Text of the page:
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TORONTO – Spanning a dramatic year in the life of a small theater group defiantly resisting state harassment in the post-Soviet republic of Belarus, Dangerous Acts is an earnest but emotionally engaging affair. A former freelance editor and post-production assistant to Martin Scorsese, producer-director Madeleine Sackler is an Oklahoma-born 30-year-old best known for The Lottery, her well-received 2010 documentary on the controversial charter school system in Harlem. This is her third feature, a Toronto world premiere picked up for broadcast by HBO television.
Founded in 2005 by dramatists and human rights activists Nikolai Khalezin, Natalia Koliada and Vladimir Scherban, the Belarus Free Theater has turned live drama into an act of protest. For their troubles they have been censored, blacklisted, arrested, beaten, fired from other jobs and threatened with savage punishments, including rape. The initial shock of Stackler’s film is that these events are happening on the edge of modern Europe, not in Iran or North Korea. Conversely, the quaintly nostalgic notion that a tiny group of artists staging plays in cramped back rooms can still threaten governments is oddly heart-warming. Clear parallels with Pussy Riot jump out from several scenes.
For the last two decades, Belarus has labored under the authoritarian rule of Alexander Lukashenko, a Soviet-style president widely condemned abroad for human rights violations and rigged elections. Often branded “Europe’s last dictator”, Lukashenko remains a close ally of Russia’s Vladimir Putin, and shares many of his undemocratic traits. At the last election, in 2010, several opposition candidates who stood against him were beaten, arrested and jailed on trumped-up public order charges. State-controlled media channels claimed Lukashenko won around 80 percent of the vote. Just imagine, one of the theater players says, living your entire life under Bush or Obama.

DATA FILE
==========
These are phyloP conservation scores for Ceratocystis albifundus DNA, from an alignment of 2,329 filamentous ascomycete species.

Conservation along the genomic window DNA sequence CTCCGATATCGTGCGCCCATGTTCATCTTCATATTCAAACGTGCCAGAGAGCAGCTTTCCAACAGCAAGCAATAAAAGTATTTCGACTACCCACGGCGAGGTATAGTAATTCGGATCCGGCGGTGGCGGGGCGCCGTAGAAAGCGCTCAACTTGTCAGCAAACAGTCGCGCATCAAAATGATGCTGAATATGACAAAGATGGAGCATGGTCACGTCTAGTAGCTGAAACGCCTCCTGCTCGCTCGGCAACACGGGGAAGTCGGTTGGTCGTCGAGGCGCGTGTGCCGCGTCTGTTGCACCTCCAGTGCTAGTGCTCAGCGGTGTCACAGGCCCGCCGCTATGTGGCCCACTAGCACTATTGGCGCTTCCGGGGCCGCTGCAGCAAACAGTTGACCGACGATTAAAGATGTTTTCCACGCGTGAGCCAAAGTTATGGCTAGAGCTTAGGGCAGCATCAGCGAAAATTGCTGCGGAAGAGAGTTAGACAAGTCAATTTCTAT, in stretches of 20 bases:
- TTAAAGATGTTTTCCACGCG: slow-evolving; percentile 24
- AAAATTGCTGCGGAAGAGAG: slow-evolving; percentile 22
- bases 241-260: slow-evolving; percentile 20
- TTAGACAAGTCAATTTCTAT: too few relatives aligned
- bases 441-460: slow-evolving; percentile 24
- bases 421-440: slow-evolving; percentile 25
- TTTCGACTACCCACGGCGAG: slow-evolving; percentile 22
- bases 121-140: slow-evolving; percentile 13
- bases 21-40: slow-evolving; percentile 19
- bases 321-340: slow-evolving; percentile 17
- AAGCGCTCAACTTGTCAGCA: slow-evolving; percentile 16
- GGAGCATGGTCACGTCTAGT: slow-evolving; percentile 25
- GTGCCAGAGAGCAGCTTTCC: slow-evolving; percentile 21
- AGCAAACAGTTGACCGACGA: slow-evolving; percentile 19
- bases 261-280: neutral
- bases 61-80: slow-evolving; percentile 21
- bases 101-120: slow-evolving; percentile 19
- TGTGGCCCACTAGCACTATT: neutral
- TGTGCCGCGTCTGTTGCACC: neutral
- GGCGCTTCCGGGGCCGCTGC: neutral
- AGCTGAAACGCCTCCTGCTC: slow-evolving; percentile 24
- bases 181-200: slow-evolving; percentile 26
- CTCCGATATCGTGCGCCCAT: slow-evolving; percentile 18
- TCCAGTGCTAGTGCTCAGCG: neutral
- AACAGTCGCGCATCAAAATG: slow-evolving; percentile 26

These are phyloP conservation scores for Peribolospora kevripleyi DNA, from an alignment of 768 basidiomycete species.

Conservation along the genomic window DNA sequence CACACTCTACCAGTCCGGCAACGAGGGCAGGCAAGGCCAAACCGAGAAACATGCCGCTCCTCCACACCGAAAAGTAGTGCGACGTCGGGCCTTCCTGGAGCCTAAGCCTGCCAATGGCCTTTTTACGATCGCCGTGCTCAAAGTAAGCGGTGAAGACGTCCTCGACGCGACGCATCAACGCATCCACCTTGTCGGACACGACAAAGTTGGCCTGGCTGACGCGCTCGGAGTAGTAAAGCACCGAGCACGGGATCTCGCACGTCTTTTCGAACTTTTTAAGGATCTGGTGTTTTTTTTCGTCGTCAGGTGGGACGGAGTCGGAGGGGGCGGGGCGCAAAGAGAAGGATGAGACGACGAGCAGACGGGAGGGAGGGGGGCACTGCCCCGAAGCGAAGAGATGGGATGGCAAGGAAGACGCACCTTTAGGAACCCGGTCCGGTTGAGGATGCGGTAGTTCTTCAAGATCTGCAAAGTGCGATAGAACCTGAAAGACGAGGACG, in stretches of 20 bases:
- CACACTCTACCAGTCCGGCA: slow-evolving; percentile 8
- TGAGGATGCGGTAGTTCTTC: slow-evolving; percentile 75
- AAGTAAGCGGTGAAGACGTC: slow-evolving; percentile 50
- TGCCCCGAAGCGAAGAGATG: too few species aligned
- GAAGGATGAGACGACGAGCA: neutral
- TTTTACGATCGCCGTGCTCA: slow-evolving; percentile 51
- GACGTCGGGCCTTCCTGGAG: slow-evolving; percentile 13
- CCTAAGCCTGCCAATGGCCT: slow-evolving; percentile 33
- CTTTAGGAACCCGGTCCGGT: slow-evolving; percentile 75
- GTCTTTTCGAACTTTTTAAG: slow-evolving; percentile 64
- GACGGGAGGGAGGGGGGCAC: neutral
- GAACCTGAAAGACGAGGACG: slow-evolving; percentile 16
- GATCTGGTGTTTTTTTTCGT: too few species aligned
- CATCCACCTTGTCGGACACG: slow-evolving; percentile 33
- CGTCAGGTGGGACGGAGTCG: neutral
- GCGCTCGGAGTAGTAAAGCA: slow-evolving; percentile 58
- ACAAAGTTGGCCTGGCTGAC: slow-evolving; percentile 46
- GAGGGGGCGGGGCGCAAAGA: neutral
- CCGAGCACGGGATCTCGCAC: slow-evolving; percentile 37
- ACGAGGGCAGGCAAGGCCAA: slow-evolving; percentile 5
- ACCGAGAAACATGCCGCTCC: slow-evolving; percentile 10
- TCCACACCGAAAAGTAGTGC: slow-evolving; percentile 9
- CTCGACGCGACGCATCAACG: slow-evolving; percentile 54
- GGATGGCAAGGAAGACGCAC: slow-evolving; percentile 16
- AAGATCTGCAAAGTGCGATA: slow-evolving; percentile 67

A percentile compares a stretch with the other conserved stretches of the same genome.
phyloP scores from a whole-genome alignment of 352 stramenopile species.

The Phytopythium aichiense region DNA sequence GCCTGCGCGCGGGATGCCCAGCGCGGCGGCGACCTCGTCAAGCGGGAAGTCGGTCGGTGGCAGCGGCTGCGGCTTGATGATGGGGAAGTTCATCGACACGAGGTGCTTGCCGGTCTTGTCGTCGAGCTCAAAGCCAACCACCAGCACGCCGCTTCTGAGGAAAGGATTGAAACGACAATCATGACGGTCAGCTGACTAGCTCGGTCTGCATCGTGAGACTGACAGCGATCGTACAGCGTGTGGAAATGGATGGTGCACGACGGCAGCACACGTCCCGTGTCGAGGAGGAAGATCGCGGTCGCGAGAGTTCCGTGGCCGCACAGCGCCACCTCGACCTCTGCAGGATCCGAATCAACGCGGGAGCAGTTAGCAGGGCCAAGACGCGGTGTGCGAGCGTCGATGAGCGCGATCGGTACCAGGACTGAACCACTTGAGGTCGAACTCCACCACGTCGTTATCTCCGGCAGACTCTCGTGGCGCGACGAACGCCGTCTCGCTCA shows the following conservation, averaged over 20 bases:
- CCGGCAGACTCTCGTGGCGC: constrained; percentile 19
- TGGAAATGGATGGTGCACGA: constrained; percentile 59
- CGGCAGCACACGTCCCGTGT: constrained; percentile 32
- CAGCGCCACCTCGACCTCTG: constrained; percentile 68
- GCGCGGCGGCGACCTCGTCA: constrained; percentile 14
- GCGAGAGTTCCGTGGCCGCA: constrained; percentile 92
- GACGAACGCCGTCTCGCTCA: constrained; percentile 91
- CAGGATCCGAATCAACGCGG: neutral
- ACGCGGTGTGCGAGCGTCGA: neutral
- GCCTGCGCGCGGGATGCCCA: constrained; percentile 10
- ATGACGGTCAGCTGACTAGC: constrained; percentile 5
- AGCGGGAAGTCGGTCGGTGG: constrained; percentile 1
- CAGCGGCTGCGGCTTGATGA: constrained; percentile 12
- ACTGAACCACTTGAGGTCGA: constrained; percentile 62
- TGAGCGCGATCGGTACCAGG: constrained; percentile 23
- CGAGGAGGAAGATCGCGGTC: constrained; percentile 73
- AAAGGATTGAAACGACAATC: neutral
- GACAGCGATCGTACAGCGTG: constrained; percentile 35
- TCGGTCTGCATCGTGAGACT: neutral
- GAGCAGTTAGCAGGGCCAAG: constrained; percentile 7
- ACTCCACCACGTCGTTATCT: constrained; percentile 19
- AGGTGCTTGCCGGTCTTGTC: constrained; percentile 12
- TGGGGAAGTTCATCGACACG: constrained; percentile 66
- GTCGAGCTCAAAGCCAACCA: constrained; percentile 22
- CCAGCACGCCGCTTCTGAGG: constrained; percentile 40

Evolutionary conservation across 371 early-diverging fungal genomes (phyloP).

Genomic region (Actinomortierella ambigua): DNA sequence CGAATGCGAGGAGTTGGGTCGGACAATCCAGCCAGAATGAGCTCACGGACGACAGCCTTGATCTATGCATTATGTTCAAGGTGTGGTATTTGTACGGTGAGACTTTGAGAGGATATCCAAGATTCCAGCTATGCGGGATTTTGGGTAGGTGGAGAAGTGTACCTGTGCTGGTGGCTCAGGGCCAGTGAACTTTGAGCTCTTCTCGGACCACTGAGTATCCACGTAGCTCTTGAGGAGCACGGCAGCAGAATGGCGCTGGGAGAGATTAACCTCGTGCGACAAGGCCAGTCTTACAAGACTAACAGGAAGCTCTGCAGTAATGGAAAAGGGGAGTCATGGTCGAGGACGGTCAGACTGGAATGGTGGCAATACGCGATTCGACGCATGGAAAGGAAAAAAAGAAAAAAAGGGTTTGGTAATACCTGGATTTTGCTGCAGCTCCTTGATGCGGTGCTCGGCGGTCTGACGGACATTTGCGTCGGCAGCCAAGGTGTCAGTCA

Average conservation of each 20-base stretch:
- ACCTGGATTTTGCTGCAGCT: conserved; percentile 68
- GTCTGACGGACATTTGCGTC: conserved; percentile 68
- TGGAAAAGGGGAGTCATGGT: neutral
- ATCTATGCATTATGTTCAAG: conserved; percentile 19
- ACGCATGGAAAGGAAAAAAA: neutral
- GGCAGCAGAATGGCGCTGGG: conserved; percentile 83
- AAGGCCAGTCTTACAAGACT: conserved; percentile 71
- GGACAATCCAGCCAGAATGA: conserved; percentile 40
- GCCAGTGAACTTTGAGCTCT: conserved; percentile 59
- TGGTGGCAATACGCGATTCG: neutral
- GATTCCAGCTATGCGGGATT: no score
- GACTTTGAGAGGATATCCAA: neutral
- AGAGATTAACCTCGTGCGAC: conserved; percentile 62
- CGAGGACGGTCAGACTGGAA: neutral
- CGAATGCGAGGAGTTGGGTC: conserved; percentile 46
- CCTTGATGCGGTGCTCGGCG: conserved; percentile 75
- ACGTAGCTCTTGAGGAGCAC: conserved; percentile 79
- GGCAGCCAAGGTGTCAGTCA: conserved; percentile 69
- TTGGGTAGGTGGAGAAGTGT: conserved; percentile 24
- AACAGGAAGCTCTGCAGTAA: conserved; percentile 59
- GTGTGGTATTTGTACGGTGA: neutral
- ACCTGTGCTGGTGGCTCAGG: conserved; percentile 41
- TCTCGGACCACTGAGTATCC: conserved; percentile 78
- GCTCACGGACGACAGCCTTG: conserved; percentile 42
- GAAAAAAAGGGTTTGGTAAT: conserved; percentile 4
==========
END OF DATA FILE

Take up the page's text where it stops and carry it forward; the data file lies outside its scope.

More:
The election was greeted with widespread public protests in the capital city of Minsk, which feature in Stackler’s film, including ugly footage of the violence they met from government thugs. In the crackdown on opposition voices that followed, the group’s activities went from being difficult to impossible. With KGB officers hammering on their doors, the members had to be smuggled out of Belarus to political asylum in Britain and America, sometimes leaving loved ones and children behind. The film’s latter half shows their struggles to adjust to exile, but also the powerful stage productions they mount in Manhattan, London and Edinburgh, which earn prizes and rave reviews.
Shot in a fairly conventional style, Dangerous Acts feels televisual rather than cinematic. Though this is the unashamedly partisan work of a director embedded with her subjects, it is also an admirable document of courage and resistance — not just by the Free Theater members but the filmmakers too, who risked their safety in filming Lukashenko’s hired thugs and in smuggling footage out of Belarus. Closing with a montage of endorsements from supporters of the group, including Philip Seymour Hoffman, Kevin Kline, Lou Reed, Mick Jagger, Jude Law and the late Czech playwright-president Vaclav Havel, this is clearly a real-life drama whose final act has yet to be written.
Production company: Great Curve Films
Producer: Madeleine Sackler
Starring: Nikolai Khalezin, Natalia Koliada, Vladimir Scherban
Director: Madeleine Sackler
Cinematographers: Daniel Carter, Larissa Kabernik
Editors: Anne Barliant, Leigh Johnson
Music: Wendy Blackstone
Sales companies: Dogwoof (International) / Submarine Entertainment (U.S.)
Rated PG, 76 minutes
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